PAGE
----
Big decisions loom for Fulton County investigation of Trump

DA Fani Willis’ office indicates special grand jury drawing to a close

Fulton County prosecutors have suggested the special grand jury probing whether former President Donald Trump or his allies unlawfully meddled in Georgia’s 2020 elections is coming to a close.

That, however, may only mark the end of the beginning of Fulton’s turn in the national spotlight.

Should District Attorney Fani Willis subsequently decide to press charges against the former commander in chief or anyone in his orbit, the metro Atlanta county would be at the center of a media circus in 2023 and beyond.

No former president has ever been charged with a crime.

Here’s what’s happened so far and what could be coming in the weeks and months ahead:

What’s the investigation about?

Willis launched her probe in February 2021, weeks after audio leaked from a phone call between Trump and Georgia Secretary of State Brad Raffensperger. During that infamous Jan. 2, 2021, conversation, Trump pressed the fellow Republican to “find” exactly enough votes to overturn Democrat Joe Biden’s win in Georgia.

The investigation quickly expanded to include at least six events:

  • Calls Trump and his allies placed to Georgia officials after the election, including Raffensperger, Gov. Brian Kemp, Attorney General Chris Carr and the late House Speaker David Ralston
  • The abrupt resignation of Atlanta-based U.S. Attorney Byung “BJay” Pak in January 2021
  • Testimony Trump’s personal attorney Rudy Giuliani and others affiliated with the Trump campaign gave to Georgia legislators in December 2020
  • The appointment of “alternate” Republican electors in December 2020
  • The breach of elections data in Coffee County in January 2021
  • Efforts to pressure Fulton County poll worker Ruby Freeman to admit to election fraud

Which state laws might have been broken?

Willis has listed a half-dozen Georgia statutes, including criminal solicitation to commit election fraud, the making of false statements to state and local governmental bodies, conspiracy, racketeering, violation of oath of office and involvement in violence or threats related to the election’s administration.

Legal experts with the think tank the Brookings Institution said other crimes that might have been committed include false certification, influencing witnesses and computer trespass, among others.

What is a special grand jury and what kind of work has it been doing?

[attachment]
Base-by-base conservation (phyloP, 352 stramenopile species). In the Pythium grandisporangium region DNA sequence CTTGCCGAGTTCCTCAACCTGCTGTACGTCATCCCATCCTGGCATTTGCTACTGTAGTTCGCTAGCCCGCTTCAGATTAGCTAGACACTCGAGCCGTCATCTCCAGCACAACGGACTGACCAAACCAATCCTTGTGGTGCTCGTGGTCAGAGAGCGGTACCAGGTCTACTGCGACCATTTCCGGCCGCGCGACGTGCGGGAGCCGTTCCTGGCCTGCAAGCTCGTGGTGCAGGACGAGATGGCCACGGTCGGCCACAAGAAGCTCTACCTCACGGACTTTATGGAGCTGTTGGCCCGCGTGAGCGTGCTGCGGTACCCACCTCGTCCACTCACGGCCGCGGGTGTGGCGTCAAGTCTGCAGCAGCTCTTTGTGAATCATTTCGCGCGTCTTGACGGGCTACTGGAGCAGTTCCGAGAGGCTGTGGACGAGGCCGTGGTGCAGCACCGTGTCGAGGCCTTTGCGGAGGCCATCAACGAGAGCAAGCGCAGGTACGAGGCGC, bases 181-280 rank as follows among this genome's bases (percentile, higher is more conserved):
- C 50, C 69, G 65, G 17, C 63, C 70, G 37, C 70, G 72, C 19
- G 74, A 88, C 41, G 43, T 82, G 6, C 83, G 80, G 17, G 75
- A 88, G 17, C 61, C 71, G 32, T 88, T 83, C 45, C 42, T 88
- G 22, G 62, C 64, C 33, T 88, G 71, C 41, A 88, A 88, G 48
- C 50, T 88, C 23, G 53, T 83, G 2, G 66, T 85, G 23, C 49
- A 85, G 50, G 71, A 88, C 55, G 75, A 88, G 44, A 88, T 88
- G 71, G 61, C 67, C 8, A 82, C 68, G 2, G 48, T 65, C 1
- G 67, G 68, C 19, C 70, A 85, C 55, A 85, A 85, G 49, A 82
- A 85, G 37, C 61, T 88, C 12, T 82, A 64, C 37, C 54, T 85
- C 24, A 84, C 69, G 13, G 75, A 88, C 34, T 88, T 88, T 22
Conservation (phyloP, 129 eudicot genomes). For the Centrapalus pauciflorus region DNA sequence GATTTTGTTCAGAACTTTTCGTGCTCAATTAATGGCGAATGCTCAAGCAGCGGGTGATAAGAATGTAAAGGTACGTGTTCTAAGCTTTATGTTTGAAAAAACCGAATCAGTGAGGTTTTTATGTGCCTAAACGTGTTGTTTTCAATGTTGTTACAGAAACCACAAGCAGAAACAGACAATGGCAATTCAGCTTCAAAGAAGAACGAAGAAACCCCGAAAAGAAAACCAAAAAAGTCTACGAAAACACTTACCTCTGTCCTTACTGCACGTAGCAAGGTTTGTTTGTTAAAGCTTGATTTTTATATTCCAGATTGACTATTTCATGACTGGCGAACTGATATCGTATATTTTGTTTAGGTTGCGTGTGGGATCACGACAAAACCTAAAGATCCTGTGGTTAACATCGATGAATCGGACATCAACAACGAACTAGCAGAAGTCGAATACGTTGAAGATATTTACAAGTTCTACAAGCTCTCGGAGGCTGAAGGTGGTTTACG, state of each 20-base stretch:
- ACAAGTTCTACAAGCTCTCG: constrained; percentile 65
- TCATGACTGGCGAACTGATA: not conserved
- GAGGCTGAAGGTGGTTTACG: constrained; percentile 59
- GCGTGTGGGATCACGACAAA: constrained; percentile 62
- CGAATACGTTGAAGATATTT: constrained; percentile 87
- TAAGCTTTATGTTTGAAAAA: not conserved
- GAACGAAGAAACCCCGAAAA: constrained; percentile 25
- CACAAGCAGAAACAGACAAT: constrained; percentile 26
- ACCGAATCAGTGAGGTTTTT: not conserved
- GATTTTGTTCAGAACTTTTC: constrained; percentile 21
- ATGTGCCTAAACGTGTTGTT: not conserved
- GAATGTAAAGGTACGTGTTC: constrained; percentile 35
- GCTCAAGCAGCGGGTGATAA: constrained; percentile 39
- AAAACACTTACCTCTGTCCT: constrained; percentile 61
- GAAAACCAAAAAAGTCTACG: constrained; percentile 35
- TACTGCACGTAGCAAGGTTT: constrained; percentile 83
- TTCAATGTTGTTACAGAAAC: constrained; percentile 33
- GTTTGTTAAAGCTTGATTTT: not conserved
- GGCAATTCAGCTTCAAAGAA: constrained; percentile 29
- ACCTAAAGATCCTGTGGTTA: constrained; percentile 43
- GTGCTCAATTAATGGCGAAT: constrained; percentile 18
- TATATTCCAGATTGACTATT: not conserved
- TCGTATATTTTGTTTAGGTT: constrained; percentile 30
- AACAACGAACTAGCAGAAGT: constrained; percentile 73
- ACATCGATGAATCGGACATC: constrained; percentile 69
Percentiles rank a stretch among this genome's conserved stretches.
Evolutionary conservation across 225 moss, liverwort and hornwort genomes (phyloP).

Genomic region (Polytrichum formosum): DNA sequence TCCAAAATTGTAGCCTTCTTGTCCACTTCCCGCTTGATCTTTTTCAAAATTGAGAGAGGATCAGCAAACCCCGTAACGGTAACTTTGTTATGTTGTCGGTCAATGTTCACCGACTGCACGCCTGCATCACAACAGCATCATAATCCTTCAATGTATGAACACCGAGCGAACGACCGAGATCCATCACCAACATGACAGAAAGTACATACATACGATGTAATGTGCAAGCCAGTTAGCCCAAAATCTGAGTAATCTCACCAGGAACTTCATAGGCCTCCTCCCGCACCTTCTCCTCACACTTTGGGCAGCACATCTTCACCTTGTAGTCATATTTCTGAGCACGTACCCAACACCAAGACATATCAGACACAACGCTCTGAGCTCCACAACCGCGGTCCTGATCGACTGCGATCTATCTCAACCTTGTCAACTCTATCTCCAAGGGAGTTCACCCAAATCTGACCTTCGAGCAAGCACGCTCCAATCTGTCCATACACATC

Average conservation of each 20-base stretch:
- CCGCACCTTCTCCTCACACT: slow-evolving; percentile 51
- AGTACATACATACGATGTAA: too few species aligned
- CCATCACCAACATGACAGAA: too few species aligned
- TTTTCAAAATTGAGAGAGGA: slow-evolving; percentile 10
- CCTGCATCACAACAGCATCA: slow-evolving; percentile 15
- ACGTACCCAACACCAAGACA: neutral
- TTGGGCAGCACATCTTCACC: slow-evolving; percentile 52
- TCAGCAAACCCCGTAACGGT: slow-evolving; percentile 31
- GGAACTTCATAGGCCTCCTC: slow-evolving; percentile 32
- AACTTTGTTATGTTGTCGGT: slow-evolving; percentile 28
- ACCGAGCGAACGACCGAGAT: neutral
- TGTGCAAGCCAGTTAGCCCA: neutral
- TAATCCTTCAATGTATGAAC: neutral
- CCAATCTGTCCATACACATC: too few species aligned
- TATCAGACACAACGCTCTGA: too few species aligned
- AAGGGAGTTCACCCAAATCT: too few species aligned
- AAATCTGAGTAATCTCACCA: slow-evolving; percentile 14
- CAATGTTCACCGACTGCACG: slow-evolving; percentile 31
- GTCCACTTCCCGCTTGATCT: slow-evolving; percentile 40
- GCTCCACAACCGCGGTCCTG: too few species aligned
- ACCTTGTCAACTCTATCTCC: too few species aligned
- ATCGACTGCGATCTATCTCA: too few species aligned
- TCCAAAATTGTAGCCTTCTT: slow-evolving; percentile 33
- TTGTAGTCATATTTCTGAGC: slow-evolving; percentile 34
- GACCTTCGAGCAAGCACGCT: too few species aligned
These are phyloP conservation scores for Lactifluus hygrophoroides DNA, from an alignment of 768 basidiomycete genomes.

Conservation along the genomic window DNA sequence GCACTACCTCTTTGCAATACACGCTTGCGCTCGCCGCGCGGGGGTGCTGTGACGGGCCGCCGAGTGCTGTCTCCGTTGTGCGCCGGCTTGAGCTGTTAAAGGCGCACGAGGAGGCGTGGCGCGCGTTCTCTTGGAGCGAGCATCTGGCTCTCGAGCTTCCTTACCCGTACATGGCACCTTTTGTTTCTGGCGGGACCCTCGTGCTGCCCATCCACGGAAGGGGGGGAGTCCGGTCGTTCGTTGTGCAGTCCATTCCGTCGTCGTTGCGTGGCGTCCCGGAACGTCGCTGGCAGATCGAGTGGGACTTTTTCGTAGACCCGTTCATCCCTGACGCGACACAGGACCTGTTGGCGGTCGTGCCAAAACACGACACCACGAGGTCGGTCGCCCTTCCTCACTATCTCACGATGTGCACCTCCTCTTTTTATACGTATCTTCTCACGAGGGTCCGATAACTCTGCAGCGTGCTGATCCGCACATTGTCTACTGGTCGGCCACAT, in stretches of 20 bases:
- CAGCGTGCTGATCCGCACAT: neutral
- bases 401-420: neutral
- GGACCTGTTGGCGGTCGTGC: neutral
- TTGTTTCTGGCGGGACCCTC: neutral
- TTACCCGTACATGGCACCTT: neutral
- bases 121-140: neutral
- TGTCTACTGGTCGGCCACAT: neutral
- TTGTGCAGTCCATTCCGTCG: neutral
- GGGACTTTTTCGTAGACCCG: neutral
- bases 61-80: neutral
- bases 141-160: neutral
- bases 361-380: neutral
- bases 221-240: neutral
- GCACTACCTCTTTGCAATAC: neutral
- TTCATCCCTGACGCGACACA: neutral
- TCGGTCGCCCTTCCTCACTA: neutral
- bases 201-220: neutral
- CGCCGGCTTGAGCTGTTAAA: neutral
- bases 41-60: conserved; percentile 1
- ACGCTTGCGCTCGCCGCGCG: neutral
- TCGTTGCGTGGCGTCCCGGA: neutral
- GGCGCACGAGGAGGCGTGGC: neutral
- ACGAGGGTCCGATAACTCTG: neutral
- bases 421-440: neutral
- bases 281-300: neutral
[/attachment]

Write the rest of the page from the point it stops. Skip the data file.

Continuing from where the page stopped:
Twenty-three Fulton residents, along with three alternates, were selected in May to help the DA’s office with its investigation. Jurors began hearing from witnesses in early June.

Over the last six months, the special grand jury has heard from dozens of witnesses, from high-level state officials (Kemp, Raffensperger, Carr) to Trump’s closest confidantes (U.S. Sen. Lindsey Graham, Giuliani, former National Security Advisor Michael Flynn). All of their appearances occurred behind closed doors since grand juries work in secret.

At least 18 people (Giuliani, the 16 GOP electors and Dallas-based lawyer and podcaster Jacki Pick) have been informed they are targets of the probe and could see criminal charges. The DA’s office was subsequently disqualified from investigating one of those electors, Lt. Gov.-elect Burt Jones, because Willis had hosted a fundraiser for his Democratic opponent.

The special grand jury, however, cannot take one very important step: issue criminal indictments. Only regularly empaneled grand juries can do that under Georgia law.

What’s next?

Still unclear, as the grand jury hears from its final few witnesses, is whether Willis and her team have decided to summon Trump to testify. Formally petitioning him for his appearance could trigger a lengthy court fight — and he would likely plead the Fifth Amendment.

Special grand jury members could vote within weeks on recommendations, including whether Willis should press any charges. If a majority of jurors can agree on a course of action, it will be included in a final report, known as a special presentment.

The report will then be reviewed by Fulton Superior Court Judge Robert McBurney, who’s been overseeing the grand jury, and his colleagues, who will determine whether the grand jury has satisfied its original objectives. The presentment is then turned over to the DA’s office for potential criminal prosecution.

It’s unclear whether the grand jury’s findings will be published shortly after it’s approved by the court, though it’s expected to become public at some point.

The final decision of whether to press charges ultimately rests with Willis. Should she opt to do so, she would need to re-present the case in front of a separate, regular grand jury that has the power to issue indictments.